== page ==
Psychoanalytic Theory at Work

For decades many authors have explored the use of psychoanalytically informed perspectives not so much to understand what happened but why it happened? Why did she do that? Why did he say that? Why did others react the way they did? We are therefore primarily focused on the why of the journalist’s motto—who, what, where, when, and why. Very often in the news the why of what happened becomes the ultimate goal of reporting and for many, in the event of a tragedy such as a mass shooting or bombing, an obsession. We have used psychoanalytic theory over the many years to understand “why” because it offers many good insights not available from any other perspective. Chapter 3 is devoted to articulating three psychoanalytic theories and perspectives that we have found to be valuable in terms of interpreting and explaining toxic organizational life.

We hope to show that a psychodynamic perspective makes intuitive sense to the reader as we travel together on this journey. We leave it to the reader’s judgment to decide whether a view of organizations from the inner life makes emotional as well as intellectual sense because the reader can identify with the organizational experience of the poet and his story. Thus, the ultimate litmus test of the poems, their stories, and the use of psychoanalytic theory is whether they resonate with you the reader, as if to say: “That happened to me, or it could have happened to me, and I realize there are ways of understanding why it happened to me and my response to what happened.”

Exploring the Nature of the Triangulation

In this book, we use psychoanalytic theory triangulated with two other dimensions of organizational understanding—workplace poems and stories. We use the word triangulation with a specific intent. First, it underscores our tripartite approach to understanding the workplace in this book. Second, and more fundamentally, it offers a way of understanding and representing the complexity of our approach that needs to be highlighted.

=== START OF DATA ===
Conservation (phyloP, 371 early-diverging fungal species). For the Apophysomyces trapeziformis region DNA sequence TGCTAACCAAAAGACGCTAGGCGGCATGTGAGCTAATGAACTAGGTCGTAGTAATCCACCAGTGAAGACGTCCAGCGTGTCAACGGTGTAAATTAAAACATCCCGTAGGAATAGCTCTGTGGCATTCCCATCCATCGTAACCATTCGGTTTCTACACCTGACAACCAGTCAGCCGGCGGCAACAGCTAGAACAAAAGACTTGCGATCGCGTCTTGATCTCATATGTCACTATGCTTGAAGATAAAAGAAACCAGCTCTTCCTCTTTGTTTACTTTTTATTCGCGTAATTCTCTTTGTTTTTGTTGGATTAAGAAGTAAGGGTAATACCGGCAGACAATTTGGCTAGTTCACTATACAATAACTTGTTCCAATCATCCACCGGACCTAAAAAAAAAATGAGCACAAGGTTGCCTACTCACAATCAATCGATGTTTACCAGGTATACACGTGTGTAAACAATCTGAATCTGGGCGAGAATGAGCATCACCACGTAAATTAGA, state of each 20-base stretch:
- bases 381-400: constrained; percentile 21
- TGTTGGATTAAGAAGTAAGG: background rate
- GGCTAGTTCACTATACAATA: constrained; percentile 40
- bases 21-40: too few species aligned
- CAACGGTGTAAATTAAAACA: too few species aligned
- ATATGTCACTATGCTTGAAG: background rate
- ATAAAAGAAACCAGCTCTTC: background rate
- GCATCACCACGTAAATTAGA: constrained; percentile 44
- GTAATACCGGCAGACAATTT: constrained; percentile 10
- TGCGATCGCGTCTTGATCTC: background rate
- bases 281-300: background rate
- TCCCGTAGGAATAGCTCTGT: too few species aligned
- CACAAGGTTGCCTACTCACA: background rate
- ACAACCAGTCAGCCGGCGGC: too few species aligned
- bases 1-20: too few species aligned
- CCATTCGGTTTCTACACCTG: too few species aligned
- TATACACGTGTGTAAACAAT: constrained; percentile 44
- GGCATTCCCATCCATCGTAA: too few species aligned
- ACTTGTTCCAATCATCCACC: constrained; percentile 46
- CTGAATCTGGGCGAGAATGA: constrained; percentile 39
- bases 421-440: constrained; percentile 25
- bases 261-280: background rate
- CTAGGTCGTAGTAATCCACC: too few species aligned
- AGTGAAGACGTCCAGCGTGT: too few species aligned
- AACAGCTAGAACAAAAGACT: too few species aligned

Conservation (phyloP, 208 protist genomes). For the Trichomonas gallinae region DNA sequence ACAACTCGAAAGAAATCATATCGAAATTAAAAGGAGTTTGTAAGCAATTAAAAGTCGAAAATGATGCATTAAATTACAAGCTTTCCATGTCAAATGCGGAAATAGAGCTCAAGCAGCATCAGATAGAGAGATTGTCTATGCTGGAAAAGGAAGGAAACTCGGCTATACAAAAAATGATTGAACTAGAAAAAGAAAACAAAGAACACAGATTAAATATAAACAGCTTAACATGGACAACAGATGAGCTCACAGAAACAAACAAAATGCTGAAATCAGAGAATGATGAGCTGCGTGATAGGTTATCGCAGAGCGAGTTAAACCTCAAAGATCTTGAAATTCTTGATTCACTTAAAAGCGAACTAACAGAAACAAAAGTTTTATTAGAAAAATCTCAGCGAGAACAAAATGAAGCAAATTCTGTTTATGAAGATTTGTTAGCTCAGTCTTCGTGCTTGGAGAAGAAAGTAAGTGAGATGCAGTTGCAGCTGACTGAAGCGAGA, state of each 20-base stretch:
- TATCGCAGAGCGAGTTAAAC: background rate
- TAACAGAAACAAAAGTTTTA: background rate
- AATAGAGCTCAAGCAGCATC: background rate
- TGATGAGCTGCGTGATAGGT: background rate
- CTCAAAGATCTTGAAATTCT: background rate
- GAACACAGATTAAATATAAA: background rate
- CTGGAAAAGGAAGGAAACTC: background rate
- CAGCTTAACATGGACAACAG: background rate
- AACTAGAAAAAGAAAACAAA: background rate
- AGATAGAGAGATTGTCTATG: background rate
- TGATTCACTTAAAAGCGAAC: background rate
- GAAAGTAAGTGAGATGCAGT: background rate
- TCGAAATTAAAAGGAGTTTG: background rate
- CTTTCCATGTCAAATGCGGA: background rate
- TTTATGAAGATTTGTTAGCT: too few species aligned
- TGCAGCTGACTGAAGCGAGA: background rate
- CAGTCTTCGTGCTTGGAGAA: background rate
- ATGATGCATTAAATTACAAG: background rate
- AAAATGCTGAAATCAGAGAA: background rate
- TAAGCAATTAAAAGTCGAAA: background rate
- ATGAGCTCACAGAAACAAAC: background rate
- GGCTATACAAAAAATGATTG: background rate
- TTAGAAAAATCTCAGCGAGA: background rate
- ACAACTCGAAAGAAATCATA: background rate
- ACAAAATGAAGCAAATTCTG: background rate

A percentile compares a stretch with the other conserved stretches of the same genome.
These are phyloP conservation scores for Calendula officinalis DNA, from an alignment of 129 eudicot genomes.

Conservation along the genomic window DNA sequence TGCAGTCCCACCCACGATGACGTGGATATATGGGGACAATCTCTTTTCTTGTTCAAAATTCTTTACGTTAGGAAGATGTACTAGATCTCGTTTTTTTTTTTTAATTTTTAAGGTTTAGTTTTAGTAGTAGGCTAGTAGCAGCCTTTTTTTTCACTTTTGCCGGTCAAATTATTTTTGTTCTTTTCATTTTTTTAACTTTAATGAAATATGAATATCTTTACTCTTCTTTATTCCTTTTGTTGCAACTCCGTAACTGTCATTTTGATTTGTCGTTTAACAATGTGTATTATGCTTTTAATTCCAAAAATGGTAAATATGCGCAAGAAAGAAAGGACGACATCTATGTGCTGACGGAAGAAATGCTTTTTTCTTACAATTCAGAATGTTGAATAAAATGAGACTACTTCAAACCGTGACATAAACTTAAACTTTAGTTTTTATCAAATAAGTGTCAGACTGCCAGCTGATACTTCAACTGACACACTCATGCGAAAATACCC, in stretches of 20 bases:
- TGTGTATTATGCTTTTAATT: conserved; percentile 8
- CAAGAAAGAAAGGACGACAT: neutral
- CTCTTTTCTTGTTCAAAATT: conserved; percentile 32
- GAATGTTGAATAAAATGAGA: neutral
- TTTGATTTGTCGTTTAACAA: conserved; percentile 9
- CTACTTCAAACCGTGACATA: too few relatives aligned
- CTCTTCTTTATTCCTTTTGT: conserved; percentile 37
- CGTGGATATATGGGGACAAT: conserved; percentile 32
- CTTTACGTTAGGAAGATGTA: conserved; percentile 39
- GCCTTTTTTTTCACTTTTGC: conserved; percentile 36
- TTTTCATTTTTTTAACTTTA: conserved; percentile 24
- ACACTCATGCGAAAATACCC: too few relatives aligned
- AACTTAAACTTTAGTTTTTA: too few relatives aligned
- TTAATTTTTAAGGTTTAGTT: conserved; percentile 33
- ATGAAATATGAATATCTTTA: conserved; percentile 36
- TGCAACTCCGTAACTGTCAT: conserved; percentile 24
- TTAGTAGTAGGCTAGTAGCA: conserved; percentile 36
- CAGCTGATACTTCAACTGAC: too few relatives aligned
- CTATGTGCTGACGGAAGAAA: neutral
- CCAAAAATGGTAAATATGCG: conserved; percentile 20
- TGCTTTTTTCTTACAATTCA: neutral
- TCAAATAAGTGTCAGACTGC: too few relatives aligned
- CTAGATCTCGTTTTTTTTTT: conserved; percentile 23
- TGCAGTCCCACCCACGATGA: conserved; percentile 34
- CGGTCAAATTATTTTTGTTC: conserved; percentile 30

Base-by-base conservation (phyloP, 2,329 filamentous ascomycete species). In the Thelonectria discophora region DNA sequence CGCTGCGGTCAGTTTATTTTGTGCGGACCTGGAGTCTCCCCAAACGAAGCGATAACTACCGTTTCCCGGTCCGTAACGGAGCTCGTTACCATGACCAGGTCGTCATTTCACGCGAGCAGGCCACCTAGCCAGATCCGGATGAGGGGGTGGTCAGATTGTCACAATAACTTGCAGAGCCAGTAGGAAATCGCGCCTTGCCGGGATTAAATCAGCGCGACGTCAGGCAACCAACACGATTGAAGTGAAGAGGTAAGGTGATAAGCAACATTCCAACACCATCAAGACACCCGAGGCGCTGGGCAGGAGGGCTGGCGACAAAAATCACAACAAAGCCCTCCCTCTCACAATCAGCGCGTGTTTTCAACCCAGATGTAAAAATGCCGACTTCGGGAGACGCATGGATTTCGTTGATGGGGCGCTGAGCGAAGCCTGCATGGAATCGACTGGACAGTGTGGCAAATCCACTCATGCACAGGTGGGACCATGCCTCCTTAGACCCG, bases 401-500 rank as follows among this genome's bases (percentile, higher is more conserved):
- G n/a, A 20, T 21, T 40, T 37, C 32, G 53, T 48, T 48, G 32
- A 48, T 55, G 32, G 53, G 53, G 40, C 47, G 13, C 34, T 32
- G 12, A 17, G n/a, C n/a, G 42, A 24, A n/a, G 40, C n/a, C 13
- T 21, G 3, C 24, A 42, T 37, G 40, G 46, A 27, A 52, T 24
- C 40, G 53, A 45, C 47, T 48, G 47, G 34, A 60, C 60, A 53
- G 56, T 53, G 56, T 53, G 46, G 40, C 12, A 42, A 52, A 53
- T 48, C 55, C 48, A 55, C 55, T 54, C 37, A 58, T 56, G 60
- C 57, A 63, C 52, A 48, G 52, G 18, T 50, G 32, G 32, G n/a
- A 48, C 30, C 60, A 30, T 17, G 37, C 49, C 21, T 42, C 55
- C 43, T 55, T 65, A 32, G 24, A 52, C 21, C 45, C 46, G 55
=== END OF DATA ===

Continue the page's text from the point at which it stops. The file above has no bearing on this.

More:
A triangle, as a geometric structure, has all its corners clearly set apart but also implicitly in communication with each other. The corners—the applied poetry, the workplace stories, and psychoanalytic theory—are linked together, creating a synergistic whole. It is this nature of a systemic conceptual linkage that we wish to emphasize, even though the constituent parts are, to coin a new word here, interconceptual. We believe that these paradigms of knowing the workplace, when taken together, create a bold new way to study, know, and understand our lives at work. Embracing this sense of a whole, where ( 1 ) poetry and stories inform experience, and psychoanalytic theory informs analysis, and (2) the three are placed into the context of toxic organizations and the workplace, is essential to understanding organizations and workplace experience. We approach our work in the balance of this book with this metaphor in mind.

We believe that this approach offers the opportunity to sense the workplace and to reflect upon and understand this experience, using perhaps the only approach that we have to understand not only who, what, where, and when, but also WHY. “Why,” we suggest, is critical in terms of understanding the sensing, images, and metaphors evoked by poetry and stories that often deeply resonate with hearers and readers for reasons that are unconscious and are rooted in the past. These transferences that come forward from life experience into the present are the critical data we wish to work with. These are the data of psychoanalysis.

The applied workplace poetry provided here confirms that much of organizational life is driven by irrational, often destructive, unconscious forces, rather than by techno-rational, objective decision-making, informed by enlightened self-interest. This appreciation makes clear that bureaucratically structured workplaces with their dysfunctional as well as functional organizational dynamics are not simply logical creations but are creations permeated with unacknowledged unconscious desires and motivations. Life at work does not always make sense until it is, we suggest, examined through the conceptual lens we provide in this book.

Conclusion

The triangulation of applied poetry, context setting stories, and psychoanalytic theory that we use serves as an instrument for making sense of workplaces, and we suggest that together they can help workplaces to heal. We hope that you as reader will find this approach to be engaging, thought provoking, and informative. More than anything else, we have written this book in order to make its ideas more accessible and useful to the reader.

Chapter 3 provides descriptions of the three complementary psychoanalytic theoretical perspectives we have found to be especially informative in terms of using them to understand toxic organizations, their dynamics, and the work experience of their members. Starting with Chapter 4, the

Applied Poetry and Storytelling 27 analyses offer many insights into how the theory may be used to understand toxic organizations and the applied poetry that they inspire.

 
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